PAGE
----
One giant horde mode
The Sniper Elite series has been around for quite some time, entertaining fans since 2005 on pretty much every platform known to man. But alongside of the core historical-centric games there has been a lesser known sub-franchise known as Nazi Zombie Army, complete with a demonic Hitler and the same sniper-heavy gameplay of the core franchise.
Rebellion Developments has repackaged the two existing games in a brand new bundle called Zombie Army Trilogy, which also includes a previously unreleased third entry. Confused yet? Don’t be, because in essence, they’re a collection of horde-mode like encounters with mixed results.
Zombie Army Trilogy (PC, PS4 [reviewed], Xbox One)
Developer: Rebellion Developments
Publisher: Rebellion Developments
Released: March 3, 2015
What you’re getting for $50 is three games, which take place over 15 levels called “chapters.” They’re roughly 20-30 minutes each, and are kind of designed like the maps from Left 4 Dead, but with less of a point “A to B” feel to them. The gist is that in 1945, Hitler has unleashed the depths of hell as a last-ditch effort to win World War II, and…that’s basically it. Except now in addition to the previously all-male cast, you’re getting four new female combatants. None of the characters have any real personality, but it’s a nice little extra.
Since this is based on Sniper Elite after all, your primary weapons are long-range rifles, with the secondary slots going to weaponry like SMGs and shotguns, in addition to a last-ditch pistol. You’ll also have a few incendiary devices at your disposal like mines, grenades, and trip wires, as well as the power to kick, which functions as your only melee attack. Trip wires are my favorite part of the arsenal, as it’s incredibly fun to set traps and watch zombies spring them.
The first thing you’ll notice after a few rounds though is that the animations feel slightly off. The kick in particular is ridiculous looking, especially if you keep stomping on enemy after enemy. Depending on your view this might either be Army of Darkness-level camp or a flaw of the outdated engine — I’m mostly somewhere in the latter group.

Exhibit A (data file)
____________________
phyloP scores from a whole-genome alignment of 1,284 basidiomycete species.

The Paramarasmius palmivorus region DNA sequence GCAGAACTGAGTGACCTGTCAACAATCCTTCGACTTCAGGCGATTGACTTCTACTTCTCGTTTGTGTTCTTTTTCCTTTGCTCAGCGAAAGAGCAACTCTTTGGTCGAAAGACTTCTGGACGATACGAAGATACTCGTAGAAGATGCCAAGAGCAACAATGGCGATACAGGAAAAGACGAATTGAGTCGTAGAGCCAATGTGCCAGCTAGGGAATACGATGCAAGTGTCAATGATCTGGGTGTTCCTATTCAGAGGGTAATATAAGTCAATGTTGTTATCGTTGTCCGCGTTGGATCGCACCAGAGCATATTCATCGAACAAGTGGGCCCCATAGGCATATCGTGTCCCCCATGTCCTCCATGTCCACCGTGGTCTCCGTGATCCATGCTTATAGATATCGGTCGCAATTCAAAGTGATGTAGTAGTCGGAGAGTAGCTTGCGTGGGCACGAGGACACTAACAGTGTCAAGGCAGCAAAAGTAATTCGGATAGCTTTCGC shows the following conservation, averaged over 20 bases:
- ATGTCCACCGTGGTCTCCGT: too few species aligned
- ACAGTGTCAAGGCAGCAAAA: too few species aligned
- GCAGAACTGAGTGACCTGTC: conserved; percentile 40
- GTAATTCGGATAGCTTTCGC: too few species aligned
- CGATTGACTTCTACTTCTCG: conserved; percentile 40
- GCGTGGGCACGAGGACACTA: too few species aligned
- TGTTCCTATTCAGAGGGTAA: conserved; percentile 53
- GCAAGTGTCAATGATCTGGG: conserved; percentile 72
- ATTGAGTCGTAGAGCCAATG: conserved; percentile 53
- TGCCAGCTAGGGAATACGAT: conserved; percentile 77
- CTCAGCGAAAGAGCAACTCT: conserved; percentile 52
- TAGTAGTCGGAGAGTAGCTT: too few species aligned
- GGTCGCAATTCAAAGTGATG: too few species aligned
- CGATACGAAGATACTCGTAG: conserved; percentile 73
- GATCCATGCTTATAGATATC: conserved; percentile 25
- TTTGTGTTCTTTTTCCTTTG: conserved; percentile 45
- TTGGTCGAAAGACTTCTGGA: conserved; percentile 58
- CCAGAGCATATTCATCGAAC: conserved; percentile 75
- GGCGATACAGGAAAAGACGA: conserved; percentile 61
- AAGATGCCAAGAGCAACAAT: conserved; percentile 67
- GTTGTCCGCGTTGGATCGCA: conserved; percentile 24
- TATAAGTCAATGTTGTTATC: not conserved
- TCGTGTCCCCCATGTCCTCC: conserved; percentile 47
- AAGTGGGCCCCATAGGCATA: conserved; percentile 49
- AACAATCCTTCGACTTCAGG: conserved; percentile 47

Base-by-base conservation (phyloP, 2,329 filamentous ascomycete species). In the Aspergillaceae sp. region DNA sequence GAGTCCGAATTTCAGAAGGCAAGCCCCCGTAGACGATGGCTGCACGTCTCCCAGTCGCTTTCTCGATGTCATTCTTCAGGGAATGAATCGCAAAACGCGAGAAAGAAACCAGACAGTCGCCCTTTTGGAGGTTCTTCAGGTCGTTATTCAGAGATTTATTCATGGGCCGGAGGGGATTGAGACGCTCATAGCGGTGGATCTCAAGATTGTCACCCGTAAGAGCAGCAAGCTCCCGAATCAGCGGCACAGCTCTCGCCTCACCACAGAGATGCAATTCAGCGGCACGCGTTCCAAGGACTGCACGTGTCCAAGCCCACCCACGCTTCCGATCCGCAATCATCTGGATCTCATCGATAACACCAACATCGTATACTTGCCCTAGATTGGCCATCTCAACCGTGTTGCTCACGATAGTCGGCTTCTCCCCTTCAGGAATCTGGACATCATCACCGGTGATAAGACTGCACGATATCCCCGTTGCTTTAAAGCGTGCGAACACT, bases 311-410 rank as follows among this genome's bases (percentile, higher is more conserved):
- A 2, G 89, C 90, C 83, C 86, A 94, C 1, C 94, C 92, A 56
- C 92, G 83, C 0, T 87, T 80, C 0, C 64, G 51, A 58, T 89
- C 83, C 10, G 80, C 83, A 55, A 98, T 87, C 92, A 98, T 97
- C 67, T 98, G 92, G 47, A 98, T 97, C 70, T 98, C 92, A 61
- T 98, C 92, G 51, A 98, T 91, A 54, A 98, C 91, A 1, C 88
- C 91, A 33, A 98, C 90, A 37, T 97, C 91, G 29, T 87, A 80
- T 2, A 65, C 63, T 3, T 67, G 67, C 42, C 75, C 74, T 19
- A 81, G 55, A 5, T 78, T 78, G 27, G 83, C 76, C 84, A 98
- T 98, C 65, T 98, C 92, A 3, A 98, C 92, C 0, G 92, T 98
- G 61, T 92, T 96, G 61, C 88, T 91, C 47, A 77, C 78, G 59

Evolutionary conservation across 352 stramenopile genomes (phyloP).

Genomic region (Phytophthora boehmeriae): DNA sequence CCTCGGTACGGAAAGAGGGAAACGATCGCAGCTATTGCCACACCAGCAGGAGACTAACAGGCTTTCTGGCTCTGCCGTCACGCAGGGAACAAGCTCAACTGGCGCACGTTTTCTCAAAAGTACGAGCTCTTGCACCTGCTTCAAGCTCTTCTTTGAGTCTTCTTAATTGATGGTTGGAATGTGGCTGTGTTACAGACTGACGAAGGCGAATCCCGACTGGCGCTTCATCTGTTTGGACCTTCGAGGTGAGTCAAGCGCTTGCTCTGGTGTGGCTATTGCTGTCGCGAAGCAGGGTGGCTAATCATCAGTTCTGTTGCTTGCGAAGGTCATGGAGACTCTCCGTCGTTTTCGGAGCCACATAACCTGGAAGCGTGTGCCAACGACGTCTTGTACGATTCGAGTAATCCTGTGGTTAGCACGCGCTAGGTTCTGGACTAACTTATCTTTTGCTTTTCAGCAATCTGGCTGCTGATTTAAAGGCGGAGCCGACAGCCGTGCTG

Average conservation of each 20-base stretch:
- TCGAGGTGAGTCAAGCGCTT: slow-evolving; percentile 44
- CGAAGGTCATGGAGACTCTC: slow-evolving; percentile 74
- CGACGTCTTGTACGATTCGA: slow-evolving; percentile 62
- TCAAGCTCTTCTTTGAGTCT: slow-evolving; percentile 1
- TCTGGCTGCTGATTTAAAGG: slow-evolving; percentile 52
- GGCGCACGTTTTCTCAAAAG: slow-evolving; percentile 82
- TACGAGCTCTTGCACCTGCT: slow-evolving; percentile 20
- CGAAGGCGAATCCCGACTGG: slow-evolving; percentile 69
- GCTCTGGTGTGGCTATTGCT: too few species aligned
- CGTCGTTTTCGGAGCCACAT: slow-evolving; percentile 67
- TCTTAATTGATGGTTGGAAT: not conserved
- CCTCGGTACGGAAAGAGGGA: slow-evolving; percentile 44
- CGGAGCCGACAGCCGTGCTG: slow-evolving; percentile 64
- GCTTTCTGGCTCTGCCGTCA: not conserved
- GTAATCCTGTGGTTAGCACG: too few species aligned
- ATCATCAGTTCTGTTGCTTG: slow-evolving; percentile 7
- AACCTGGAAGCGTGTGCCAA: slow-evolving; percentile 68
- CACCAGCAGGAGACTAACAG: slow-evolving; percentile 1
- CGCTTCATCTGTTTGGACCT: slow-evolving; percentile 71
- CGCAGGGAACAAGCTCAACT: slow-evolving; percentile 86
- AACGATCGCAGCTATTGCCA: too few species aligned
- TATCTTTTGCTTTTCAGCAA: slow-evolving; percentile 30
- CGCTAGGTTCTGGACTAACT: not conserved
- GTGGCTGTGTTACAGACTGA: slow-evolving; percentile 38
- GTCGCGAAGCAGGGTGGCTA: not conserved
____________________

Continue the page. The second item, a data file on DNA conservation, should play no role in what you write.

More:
Having said that, the gunplay is fun, taking place mostly from a third-person perspective, with the option to zoom with rifles. The zombies themselves are well crafted, as they’re both sufficiently cool looking and have an interesting set of movements. Other denizens like skeletons help spice things up — it helps that they look like they were taken straight out of a Harryhausen film.
Checkpoints flow through each stage, allowing you to recover and play again if you happen to fail on the last section of a lengthy level, and you’ll find the occasional safe room just like Left 4 Dead, allowing you to stock up and continue your journey. The pacing is spot-on, as Zombie Army Trilogy doesn’t have a whole lot of down time. You’ll also have interesting objectives to pursue, like finding the location of an ancient artifact to summon a powerful foe, or turning off a factory that creates an army of armored zombies, or defeating elite or boss enemies.
If you get really cocky you can tackle the higher difficulty levels, like “Sniper Elite,” which allows for wind contingencies, bullet drop physics, a heart rate to control, and an impact on your stance. It’s cool in theory, but all of these don’t feel all that important when you’re tangoing with the wonky engine half the time, or battling lag in online play, which I experienced on occasion.
Solo play is fun when you’re going through each chapter and encountering new scenarios at a decent rate, but once you’re done, replay value plummets. You’re going to want to play online with three other people, especially if you have the skills to tackle the four difficulty settings which cleverly can scale to up to four players, even if you are going solo.
Horde mode is another way to keep the party going, but the “endless” style of play can get tiresome given that there are hundreds of horde-style games out at this point, and Zombie Army Elite doesn’t stand out above them. It’s basically something to play after you’ve exhausted all of the campaign, but if I ever have the itch to play online, it probably won’t be with Horde mode.
If you can get past the cheap-feeling engine and have three buddies on hand, you’ll have a lot of fun with Zombie Army Elite. It’s a blast to overcome particularly tough sections with a team, and hitting an on-point shot from 50 feet away can provide quite the rush. While the package has a lot of problems that prevent it from justifying that $50 price tag, I enjoyed my time playing the entire campaign online.
[This review is based on a retail build of the game provided by the publisher.]